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It dawned on veteran running back Fred Jackson in the locker room immediately after the Vikings game. Friday marked the first time in his eight years with the Bills that they had won their first two preseason games. Has their preseason futility really been that long? And has Jackson really been here that long?

Jackson has more seniority than anyone on the roster other than kicker Rian Lindell and has suffered through more losses than he cares to count since he was signed as an undrafted free agent out of Coe College. Fellow alum Marv Levy gave the running back an opportunity during his brief, forgettable stint as general manager.

The time passes so fast that you lose perspective.

Jackson was a great story after he arrived. He was a backup on his high school team. Scouts thought he was too small and too slow for Division I football. He beat the odds and made a successful jump from a Division III school to the Bills. He spent his first year on the practice squad, playing running back and defensive back on the scout teams.

Early in his career, he would have been thrilled to play one snap in the NFL. He’s 32 years old now and has watched hundreds of players come and go. He has reached a point where he desperately needs to win. The Bills have never finished .500 in his career, let alone made the playoffs. Only once have they been higher than third in the division.

“This is my eighth year,” Jackson said. “To not even have a sniff at the playoffs is disheartening.”

If he thinks seven years is disheartening, he should try imagining how much suffering Bills fans have endured. The Bills have missed the playoffs for 13 straight seasons. They haven’t won a playoff game since 1995, which marked the end of Don Shula’s coaching career with the Dolphins.

The vast majority of high school seniors weren’t even born when Buffalo won its last postseason game. Jackson was a high school senior in Texas the last time the Bills reached the playoffs. His boyhood home in Arlington has since been razed. Why? To make room for the current Cowboys Stadium.

Obviously, times have changed.

The Bills have remained the same.

Jackson noticed a difference this year. He insisted that it wasn’t just preseason rhetoric that comes from every team during training camp. He said the optimism was genuine this time around. He looked around the locker room Friday and saw more talent and sensed a better attitude.

“It’s a mind-set,” he said. “Since I’ve been here, this is the first year where we’re going into the preseason saying, ‘We want to win these games.’ It’s the general mentality every time we step on the field. We’re coming to win football games. Everybody is feeding off of that. The whole mentality is different.”

It would be nice to believe him, but Bills fans know better than to get too excited about them beating the Colts and Vikings in two games that meant nothing. They won their first two preseason games in 2005 and finished 5-11 under Mike Mularkey. But there does seem to be a shift in attitude, starting with their approach.

The Bills’ defense has played an aggressive, attacking style that has been absent for far too long. It was obvious again Friday when their starters had Vikings quarterback Christian Ponder under siege in the first quarter. Defensive coordinator Mike Pettine is dialing up different schemes to create pressure from different areas. They’re less predictable than they were under Dave Wannstedt’s archaic defense.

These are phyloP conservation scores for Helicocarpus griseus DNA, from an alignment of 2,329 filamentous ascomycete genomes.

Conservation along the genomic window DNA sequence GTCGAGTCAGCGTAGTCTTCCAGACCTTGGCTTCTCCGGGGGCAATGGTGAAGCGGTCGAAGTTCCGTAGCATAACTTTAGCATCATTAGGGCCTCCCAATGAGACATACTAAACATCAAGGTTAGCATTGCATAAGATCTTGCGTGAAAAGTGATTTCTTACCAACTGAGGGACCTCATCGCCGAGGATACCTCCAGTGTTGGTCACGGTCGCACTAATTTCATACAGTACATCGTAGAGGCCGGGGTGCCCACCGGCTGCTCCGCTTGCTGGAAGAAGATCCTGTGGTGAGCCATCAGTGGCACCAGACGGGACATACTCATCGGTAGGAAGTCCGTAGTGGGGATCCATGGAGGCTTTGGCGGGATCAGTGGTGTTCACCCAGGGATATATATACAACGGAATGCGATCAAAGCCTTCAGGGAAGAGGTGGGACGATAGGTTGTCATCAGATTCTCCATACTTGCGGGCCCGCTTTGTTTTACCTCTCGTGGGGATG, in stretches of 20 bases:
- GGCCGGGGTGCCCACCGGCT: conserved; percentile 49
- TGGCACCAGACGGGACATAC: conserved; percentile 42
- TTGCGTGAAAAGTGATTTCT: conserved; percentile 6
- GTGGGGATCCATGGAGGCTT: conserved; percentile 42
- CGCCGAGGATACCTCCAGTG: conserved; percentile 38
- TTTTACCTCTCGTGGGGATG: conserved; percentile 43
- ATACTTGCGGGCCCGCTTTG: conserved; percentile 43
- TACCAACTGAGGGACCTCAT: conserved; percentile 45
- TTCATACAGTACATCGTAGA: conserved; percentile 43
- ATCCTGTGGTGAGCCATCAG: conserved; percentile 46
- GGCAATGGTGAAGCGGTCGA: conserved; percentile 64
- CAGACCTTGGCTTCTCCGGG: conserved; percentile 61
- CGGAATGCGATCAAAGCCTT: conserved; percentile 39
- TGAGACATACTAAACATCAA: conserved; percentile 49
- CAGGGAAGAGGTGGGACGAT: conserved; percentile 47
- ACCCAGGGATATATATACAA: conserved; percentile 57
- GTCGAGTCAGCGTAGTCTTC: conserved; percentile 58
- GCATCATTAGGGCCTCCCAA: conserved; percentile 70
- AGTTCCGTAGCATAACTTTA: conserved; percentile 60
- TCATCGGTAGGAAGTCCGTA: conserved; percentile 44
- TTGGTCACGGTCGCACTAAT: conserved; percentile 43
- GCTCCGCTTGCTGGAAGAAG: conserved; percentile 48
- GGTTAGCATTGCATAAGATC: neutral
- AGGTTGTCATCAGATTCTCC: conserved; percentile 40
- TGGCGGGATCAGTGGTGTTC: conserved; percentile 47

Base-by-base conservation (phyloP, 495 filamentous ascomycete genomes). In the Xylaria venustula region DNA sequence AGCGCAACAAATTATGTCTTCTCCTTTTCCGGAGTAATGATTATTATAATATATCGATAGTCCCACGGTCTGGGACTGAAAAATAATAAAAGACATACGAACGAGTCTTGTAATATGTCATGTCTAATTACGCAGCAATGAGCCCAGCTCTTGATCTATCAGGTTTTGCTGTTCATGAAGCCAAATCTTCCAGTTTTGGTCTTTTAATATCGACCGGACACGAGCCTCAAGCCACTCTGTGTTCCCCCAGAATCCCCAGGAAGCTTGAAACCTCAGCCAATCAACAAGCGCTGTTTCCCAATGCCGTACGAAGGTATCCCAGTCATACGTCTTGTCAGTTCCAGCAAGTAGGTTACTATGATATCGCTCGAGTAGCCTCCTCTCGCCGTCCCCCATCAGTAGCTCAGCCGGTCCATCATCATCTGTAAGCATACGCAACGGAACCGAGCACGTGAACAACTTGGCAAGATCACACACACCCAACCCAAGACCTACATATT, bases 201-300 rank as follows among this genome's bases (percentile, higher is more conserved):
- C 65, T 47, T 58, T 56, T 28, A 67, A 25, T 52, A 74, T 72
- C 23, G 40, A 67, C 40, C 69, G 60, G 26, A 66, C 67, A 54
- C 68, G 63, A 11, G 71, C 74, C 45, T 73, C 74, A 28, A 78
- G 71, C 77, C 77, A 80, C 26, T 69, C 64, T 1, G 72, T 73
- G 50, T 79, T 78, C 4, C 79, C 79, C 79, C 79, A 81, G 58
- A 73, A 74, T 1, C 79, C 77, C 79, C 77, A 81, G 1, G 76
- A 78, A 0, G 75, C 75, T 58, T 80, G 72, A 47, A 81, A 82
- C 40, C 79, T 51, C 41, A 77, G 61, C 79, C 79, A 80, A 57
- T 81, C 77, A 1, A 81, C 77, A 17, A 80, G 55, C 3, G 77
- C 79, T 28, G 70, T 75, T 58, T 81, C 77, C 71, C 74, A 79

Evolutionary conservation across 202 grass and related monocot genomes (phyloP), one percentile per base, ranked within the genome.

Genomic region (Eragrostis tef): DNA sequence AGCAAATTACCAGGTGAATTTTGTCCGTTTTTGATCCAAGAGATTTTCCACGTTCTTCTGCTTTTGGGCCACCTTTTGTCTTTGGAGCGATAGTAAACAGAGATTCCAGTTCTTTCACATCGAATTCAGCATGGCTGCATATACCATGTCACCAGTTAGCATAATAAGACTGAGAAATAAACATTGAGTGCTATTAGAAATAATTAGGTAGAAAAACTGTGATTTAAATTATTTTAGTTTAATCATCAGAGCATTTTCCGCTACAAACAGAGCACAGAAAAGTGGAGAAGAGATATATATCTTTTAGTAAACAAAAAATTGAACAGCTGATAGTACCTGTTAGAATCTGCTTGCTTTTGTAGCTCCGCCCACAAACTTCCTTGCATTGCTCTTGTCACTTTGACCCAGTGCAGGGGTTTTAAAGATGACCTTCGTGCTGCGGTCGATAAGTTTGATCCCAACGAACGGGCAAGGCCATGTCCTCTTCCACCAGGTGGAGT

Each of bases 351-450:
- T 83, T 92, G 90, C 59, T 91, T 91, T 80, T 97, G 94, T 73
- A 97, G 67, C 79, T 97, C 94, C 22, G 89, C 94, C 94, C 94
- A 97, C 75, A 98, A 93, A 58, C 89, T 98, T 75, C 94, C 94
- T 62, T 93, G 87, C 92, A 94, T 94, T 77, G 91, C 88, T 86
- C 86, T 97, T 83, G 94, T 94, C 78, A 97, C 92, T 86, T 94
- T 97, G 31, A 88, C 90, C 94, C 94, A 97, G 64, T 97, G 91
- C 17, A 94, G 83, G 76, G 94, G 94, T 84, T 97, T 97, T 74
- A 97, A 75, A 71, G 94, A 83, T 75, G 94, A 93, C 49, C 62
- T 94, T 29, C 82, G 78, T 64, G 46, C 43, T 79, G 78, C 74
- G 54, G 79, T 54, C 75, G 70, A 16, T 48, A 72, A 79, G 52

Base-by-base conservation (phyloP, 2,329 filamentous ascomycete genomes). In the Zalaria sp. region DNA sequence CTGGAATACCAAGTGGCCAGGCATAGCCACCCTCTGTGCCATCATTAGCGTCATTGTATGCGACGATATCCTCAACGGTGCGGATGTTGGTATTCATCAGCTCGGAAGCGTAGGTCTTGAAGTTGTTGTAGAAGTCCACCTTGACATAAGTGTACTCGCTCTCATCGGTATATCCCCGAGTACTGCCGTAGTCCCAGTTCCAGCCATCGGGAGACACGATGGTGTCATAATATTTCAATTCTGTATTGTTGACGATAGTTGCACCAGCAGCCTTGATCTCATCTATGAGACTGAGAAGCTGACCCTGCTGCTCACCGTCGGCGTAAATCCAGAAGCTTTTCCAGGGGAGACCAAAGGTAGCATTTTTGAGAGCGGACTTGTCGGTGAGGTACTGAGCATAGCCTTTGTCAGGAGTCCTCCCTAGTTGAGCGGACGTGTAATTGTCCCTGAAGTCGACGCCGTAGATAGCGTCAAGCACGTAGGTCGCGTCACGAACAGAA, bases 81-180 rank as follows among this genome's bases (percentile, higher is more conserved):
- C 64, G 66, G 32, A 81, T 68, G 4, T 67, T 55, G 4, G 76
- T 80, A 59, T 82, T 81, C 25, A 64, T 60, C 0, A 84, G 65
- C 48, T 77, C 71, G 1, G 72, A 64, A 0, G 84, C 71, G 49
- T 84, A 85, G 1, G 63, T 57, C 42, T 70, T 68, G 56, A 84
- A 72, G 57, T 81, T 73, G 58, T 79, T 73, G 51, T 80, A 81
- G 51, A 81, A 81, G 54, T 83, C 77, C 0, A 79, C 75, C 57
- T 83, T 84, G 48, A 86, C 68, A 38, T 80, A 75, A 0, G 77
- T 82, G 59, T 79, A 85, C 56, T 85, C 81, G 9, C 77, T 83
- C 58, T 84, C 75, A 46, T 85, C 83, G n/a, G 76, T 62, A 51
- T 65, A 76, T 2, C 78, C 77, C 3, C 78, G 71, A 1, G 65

“For the most part, most coaches say the same things,” defensive tackle Kyle Williams said. “But there are different deliveries; there’s different expectations. Sometimes, it just takes the smallest button to be pushed to get people excited. We’re showing different things and giving different looks. It’s not a wooden Indian deal, where you know where everybody is going to be. That helps us a lot.”

Nose tackle Marcell Darius, for example, lined up at defensive end and sacked Ponder on one play. Outside linebacker Jerry Hughes had two sacks. If you thought Kevin Kolb was bad against the Vikings — and he was — Ponder was worse against the Bills. He completed only 5 of 12 passes for 53 yards and looked lost.

The Bills seem more intent on punishing their opponents than they had before Pettine arrived. Eric Wood talked extensively Friday about being tougher than the other team. There’s much work ahead, of course, but he has noticed the same qualities that Jackson found, qualities that had been missing in the past.

“Nobody respects us in the league, and we know it,” Wood said. “Nobody cares that we’re 2-0 in the preseason. We won the games and feel good about it, but we don’t care about the preseason. We want to be the tougher team. You can hear the hits from the sideline. It’s something we haven’t had.”

What does it mean? Not much for now, really, but an optimist would argue that it beats the alternative. Too many times over the years, the Bills would go through the motions during preseason games and fail to establish anything remotely resembling a winning attitude. It can make for a powerful shift when everybody climbs aboard.

Jackson said it starts with their new coaching staff. We’ll see how Doug Marrone & Co. respond on Sunday afternoons. Change is often mistaken for improvement. The coaches before them had a penchant for outsmarting themselves and making moronic decisions. Marrone will need to prove he’s capable of making the right calls when it matters.

Still, there’s no ignoring the change. It’s about time.

“Definitely,” Jackson said. “Guys legitimately believe things will be different this year. The energy we have this year hasn’t been in Buffalo for a long time. We’re feeding off of change. A lot of guys are flat-out sick of being the same old Bills. We want to do something about it. And it’s 100 percent real.”

email: bgleason@buffnews.com